Mar 282011

At the beginning of every season, we will do a Functional Movement Screen (F.M.S.) with each member of our team.  It has become a part of the whole overall testing and assessment process.  The process of using the F.M.S. has evolved as I have learned new strategies and techniques from season to season to help us incorporate corrective exercises into our program.  During the first few seasons that we implemented the F.M.S., we simply screened our team and then implemented our in-season program.  Now, we are taking a much more individualized corrective exercise approach as I felt that we needed to incorporate some corrective exercises to help the players with F.M.S. issues and prevent players from having problems.

We have seen some trends in the scoring the F.M.S. over the past 5 years.  The hurdle step pattern has been one that has shown some asymmetries.  Mike Boyle has written and talked about this pattern and his hockey players for a few years now.  We have definitely benefited and implemented some of his ideas and progressions.

Another part of the F.M.S. where we will see some asymmetries is the Shoulder Mobility Screen.  Every season, we will have some shoulder mobility asymmetries with some of our players.  Many times, these players may be new players acquired by our team through trades or through free agency.  With these players, it is not uncommon to hear them describe having a previous injury which may have been a separated shoulder, an AC sprain, or a dislocation/partial dislocation earlier in their career.  They may have undergone surgery to correct one of the previously mentioned injuries or they may have rehabbed it without surgery.  Either way, the injury has caused them to lose some mobility and/or stability in the shoulder joint and in the thoracic spine.  Therefore, we may have some differences in right versus left side in our shoulder mobility screen.

The Thoracic Spine is an area that we are continuing to learn more about.  Many hockey players display some thoracic kyphosis and will also show signs of Janda’s Upper Crossed Syndrome.  Tight pectoralis major and pectoralis minors, combined with weak upper back muscles are common.   There are many factors that may of lead to these imbalances such as prolonged sitting, improper training programs, or simply playing the game of hockey.  Along with previous injuries, these imbalances are another reason why we may see some asymmetries in the shoulder mobility screen.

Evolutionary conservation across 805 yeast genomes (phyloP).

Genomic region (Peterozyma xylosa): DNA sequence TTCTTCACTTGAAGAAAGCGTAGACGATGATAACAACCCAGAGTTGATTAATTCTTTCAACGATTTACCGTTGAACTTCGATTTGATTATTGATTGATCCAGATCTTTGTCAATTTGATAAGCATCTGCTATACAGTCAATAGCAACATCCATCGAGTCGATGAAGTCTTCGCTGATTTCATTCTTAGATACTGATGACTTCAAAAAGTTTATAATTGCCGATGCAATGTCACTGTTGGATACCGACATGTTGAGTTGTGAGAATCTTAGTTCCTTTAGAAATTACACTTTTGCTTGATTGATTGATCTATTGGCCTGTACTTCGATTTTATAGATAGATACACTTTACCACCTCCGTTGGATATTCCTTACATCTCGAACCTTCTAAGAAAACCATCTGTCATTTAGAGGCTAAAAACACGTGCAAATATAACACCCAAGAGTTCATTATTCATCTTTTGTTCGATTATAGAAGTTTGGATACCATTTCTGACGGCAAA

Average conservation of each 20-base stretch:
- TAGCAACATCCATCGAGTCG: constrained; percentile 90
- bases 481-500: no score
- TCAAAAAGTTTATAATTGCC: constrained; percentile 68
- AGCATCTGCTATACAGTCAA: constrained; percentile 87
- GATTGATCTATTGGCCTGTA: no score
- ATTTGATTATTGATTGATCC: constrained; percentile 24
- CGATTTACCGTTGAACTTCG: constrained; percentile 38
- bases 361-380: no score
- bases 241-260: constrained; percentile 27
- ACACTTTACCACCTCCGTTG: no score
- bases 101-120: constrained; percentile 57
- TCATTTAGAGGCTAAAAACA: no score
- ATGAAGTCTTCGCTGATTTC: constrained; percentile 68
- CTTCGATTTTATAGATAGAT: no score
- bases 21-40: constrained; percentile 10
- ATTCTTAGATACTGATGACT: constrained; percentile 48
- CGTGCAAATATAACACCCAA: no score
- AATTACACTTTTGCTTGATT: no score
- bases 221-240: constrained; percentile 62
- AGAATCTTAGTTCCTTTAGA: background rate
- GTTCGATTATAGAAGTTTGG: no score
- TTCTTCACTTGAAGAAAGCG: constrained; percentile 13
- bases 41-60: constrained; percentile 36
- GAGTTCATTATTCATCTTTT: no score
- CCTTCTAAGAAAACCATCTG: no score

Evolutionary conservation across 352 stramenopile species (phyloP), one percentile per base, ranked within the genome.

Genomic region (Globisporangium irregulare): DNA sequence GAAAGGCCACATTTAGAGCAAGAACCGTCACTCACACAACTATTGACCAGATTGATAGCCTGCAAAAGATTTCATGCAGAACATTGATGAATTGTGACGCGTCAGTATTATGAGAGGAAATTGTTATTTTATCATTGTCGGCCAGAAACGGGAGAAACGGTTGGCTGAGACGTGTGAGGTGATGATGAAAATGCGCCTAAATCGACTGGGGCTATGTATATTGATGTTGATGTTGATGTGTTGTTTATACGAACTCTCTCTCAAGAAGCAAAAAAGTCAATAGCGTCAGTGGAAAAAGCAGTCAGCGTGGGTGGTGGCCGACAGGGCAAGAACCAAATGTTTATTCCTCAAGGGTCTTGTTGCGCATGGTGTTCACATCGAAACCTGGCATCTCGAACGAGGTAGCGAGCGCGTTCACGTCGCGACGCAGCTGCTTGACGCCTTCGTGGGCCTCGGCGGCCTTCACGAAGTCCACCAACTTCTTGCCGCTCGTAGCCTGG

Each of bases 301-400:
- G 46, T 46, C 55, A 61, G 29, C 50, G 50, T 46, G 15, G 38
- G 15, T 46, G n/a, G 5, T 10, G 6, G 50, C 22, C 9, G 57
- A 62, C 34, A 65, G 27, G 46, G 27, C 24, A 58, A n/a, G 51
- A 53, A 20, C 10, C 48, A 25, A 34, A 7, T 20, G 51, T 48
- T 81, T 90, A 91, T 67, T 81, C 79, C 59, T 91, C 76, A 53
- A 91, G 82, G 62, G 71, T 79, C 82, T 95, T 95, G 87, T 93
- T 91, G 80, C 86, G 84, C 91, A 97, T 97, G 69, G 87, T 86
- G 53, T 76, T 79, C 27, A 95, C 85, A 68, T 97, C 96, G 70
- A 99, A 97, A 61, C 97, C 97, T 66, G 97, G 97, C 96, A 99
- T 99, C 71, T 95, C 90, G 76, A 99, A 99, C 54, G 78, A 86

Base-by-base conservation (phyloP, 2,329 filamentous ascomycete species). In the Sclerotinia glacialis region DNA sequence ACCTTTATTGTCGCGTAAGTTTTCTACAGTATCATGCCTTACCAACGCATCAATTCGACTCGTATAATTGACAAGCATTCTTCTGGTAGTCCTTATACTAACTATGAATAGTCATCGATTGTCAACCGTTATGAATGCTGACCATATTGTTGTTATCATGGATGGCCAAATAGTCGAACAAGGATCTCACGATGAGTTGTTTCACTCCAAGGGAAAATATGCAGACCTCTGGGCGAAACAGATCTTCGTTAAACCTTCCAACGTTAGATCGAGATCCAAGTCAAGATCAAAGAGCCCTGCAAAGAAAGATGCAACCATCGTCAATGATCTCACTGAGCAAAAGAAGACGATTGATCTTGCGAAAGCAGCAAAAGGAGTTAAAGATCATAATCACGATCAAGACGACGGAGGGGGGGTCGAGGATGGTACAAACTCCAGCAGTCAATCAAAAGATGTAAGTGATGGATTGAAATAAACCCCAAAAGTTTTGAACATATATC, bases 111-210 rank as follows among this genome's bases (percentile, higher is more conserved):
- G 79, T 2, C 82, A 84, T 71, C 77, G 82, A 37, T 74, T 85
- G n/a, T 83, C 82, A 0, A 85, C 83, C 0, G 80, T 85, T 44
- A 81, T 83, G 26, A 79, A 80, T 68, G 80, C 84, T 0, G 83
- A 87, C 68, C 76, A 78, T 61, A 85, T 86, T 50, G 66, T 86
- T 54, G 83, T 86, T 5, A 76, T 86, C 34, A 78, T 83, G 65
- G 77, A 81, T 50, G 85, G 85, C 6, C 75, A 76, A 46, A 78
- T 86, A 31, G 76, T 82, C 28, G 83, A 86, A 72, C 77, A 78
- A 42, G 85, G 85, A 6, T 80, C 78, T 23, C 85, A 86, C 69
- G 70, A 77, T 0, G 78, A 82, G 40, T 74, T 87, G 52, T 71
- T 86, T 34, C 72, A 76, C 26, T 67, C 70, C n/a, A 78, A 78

Something that I have learned from listening to and reading Gray Cook’s materials is that one of the biggest predictors for injury is previous injury.  The most important aspect of our jobs as strength and conditioning coaches is injury prevention and recovery about which you can learn more here on the products and tools we use to do it.  It is important to try to ensure that a previous injury will not become a current injury.  Making corrections in faulty patterns by correcting tightness and/or weakness is beneficial to preventing further injuries.

With the shoulder mobility assessment and its corrective strategies, I’ve realized that making progress will not happen overnight.  These are not exercises that can be done once or twice and then forgotten about.  We have found that using the corrective strategies that have worked for us usually have to be done on a daily basis.

How do we incorporate the corrective exercises?  With a long schedule consisting of many practices and games, players will develop their own routines to help them prepare on a daily basis.  We will simply have the players who have exhibited asymmetries on the Shoulder Mobility screen add some of the corrective exercises into their daily pre-practice and/or pre-game routines.  As a result, we have seen small increases in shoulder mobility as we go along.  It is not uncommon to hear our players say that their shoulders feel better.

Here is a sequence of exercises that we do with our players.  Each part of the sequence needs to be done in order and no parts can be missed.  The proper order needs to be followed to allow us the greatest chance of success.

Soft Tissue Work- We will use many different methods to address thoracic spine mobility including the foam roller, the Stick, and 2 tennis balls taped together.  We will address the posterior shoulder girdle, the upper back, the pectorals, and the lateral aspect of the rib cage.  Sue Falsone, Physical Therapist from Athlete’s Performance, gave an outstanding presentation at last summer’s Perform Better Functional Training Summit that covered the Thoracic spine.  She discussed several methods of increasing mobility in the t-spine.  We have successfully borrowed and implemented some of her ideas from her talk.